Tuesday, April 10, 2012

Flower Favorite: The Tulip

Striking salmon parrot tulips displayed on the bulb in an "aquarium glass" vase

Tulips breathe spring into our shop each year, starting around the Christmas holidays. We bring them in from Holland for close to six months of the year, as well as buying them on the bulb from our local flower farmer at Mockingbird Hill Farm. Each season we elevate certain flowers to our favorites list, and the tulip is one of those. The amazing colors, shapes, and sizes of the varieties we purchase are just one of the reasons we love them.

These parrot tulips have long, curly green petals interspersed with the bicolor petals

Parrot tulips are beautiful and painterly with touches of brushed color on the petals. They are one of the longest lasting of the tulip varieties, and the blooms continue to grow after they have been picked. French tulips are prized by many for the simple elegance of the large blossom on a unusually long slender stem. These French lovelies are so called because the French have perfected them through a process that keeps them cooler for a longer growing spell before cutting.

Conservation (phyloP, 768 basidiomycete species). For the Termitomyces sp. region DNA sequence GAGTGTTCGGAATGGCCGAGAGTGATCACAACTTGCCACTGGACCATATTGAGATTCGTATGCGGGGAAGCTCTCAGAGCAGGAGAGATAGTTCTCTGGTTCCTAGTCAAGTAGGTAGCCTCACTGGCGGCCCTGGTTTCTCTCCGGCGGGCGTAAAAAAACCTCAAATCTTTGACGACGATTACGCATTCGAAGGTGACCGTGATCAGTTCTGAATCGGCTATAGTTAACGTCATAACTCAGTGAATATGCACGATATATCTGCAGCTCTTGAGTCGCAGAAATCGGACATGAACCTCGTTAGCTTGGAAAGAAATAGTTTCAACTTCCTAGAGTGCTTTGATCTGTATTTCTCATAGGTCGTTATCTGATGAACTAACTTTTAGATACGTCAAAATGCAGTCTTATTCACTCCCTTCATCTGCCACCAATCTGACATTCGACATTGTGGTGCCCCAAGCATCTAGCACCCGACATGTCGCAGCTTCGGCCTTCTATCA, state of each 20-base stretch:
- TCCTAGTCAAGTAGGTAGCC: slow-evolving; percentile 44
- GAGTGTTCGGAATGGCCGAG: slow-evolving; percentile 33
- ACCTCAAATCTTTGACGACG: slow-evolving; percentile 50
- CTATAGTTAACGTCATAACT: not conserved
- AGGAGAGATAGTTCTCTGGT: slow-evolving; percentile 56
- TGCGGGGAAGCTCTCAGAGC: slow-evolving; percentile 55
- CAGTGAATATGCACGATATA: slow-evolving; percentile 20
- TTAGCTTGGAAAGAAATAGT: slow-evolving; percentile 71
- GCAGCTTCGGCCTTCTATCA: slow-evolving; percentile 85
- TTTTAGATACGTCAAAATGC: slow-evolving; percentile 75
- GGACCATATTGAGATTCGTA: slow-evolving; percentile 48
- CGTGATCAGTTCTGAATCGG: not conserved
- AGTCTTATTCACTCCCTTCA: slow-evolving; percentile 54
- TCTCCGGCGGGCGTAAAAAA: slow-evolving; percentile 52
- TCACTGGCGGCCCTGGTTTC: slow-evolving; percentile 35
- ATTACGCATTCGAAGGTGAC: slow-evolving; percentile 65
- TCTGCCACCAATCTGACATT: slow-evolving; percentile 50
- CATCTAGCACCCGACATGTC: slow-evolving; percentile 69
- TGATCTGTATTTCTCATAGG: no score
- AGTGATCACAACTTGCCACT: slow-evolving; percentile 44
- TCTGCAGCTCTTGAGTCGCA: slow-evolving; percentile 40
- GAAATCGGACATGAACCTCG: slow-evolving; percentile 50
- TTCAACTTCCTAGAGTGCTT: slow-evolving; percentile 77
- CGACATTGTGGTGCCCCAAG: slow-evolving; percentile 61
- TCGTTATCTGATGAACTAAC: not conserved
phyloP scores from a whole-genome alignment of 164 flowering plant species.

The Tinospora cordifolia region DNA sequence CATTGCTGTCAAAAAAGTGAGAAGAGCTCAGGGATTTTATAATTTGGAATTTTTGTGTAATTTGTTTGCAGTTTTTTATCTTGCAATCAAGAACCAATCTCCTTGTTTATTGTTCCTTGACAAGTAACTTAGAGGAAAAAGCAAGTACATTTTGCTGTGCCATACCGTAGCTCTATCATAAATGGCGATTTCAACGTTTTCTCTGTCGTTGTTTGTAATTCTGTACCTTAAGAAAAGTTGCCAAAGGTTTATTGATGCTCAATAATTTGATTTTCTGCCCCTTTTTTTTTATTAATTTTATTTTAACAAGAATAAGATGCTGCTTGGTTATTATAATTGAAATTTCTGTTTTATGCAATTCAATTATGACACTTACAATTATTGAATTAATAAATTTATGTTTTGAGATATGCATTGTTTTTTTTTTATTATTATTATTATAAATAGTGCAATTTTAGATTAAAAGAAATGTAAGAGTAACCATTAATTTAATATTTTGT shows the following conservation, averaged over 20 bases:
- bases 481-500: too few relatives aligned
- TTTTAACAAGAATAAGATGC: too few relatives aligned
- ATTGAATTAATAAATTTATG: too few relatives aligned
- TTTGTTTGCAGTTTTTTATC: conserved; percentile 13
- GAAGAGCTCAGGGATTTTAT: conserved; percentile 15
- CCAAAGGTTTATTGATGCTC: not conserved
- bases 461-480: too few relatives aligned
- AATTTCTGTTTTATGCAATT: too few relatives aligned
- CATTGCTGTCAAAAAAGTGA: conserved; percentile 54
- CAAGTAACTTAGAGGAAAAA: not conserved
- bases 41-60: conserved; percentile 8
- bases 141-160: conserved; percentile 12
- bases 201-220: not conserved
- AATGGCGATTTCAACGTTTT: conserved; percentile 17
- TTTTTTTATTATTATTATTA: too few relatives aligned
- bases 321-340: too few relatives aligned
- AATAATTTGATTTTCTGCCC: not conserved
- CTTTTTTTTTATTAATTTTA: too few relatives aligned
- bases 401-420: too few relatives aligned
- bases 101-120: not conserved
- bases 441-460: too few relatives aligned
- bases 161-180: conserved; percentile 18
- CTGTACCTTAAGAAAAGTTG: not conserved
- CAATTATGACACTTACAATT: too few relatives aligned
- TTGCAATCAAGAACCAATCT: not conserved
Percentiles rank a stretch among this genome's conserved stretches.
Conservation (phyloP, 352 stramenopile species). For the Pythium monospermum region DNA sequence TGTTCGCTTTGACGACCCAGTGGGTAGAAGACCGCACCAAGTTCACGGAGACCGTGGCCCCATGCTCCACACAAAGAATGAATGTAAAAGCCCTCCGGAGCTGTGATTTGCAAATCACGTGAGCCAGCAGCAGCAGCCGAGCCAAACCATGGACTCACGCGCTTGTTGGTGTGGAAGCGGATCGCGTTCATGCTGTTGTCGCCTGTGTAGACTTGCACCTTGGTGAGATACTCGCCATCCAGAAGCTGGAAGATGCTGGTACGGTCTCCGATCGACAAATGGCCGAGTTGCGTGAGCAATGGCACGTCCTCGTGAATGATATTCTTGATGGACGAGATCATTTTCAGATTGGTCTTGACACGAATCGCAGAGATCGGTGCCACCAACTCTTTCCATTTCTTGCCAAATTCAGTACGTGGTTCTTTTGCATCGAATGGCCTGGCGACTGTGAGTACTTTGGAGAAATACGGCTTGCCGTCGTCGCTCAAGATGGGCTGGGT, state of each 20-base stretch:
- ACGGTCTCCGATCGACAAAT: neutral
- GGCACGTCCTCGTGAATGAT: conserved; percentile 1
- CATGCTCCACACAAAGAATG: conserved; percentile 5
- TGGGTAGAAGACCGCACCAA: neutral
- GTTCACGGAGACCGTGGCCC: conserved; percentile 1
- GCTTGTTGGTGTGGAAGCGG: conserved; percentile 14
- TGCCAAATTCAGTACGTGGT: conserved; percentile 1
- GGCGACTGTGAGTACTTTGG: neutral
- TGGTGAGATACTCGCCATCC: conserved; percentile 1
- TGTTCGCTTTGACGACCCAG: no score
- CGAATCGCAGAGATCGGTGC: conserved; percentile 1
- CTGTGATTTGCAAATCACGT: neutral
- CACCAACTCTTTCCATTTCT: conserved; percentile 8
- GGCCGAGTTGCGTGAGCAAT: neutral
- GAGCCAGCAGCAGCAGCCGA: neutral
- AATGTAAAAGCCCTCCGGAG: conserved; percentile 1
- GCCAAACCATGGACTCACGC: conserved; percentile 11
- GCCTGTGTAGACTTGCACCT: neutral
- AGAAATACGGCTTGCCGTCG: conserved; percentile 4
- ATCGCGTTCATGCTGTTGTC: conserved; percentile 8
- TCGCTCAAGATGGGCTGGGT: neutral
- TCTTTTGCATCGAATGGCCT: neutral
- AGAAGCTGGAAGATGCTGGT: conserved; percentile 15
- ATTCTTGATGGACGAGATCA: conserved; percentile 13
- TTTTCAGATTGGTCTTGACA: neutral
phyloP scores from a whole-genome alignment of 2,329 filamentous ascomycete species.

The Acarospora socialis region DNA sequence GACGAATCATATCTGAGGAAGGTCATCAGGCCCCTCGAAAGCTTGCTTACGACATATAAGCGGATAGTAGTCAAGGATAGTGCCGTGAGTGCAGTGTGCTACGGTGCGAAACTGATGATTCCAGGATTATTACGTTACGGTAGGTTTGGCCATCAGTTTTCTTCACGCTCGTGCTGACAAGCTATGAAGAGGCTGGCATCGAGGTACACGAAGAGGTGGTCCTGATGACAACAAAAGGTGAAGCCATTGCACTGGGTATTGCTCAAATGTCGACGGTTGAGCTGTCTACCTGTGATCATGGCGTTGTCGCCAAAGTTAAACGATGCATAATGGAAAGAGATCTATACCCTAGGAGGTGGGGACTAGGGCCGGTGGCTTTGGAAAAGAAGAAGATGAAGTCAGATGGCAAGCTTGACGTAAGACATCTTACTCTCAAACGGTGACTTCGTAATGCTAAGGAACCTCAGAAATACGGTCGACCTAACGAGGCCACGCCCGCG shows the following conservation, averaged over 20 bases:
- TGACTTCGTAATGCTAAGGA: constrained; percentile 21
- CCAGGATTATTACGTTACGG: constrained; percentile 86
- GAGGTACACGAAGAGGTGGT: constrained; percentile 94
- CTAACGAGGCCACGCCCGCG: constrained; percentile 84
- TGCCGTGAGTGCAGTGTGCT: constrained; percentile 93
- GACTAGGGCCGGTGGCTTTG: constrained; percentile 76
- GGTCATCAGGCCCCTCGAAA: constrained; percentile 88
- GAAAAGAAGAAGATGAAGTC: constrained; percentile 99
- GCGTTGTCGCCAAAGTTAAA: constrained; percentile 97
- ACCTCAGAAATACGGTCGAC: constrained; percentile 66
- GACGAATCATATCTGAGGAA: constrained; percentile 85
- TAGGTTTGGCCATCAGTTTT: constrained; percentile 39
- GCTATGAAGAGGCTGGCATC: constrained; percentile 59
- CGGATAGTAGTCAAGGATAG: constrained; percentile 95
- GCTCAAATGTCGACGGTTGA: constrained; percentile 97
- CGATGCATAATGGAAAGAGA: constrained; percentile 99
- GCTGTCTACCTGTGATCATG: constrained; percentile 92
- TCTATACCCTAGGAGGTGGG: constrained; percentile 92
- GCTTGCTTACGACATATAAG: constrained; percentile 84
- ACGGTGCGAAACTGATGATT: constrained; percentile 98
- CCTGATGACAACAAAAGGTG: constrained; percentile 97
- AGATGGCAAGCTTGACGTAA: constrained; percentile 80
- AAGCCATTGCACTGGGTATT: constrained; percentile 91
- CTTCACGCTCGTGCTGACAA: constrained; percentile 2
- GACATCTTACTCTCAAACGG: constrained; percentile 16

In a midday show, these open parrots will close for the evening

Double tulips with a lemon yellow stripe

The soft brown "tunic" should be removed
Local gardeners tend to shy away from tulips since they don't produce flowers year after year the way narcissus do. We think the simple beauty of the tulip blossom is well worth the effort. If you choose to purchase bulbs, this would be the occasion to spend a little more on larger ones. When it comes to bulbs, size matters so choose a variety that is at least 12 centimeters in circumference. For a more robust blossom, add compost and bone meal to the soil and plant the bulbs 8" to 12" below ground.  If your bulbs have their "tunic" (the soft brown skin surrounding the bulb) gently peel that off so they can establish roots more quickly. If you can put your hands on flowers that are still on the bulb, once the blossoms are spent they can be planted right away in your own yard. Cut the bloom, leave the foliage, and water them well. You should get one or two years of full flowering.

The Menton variety adapts to the yard better than Parrot varieties

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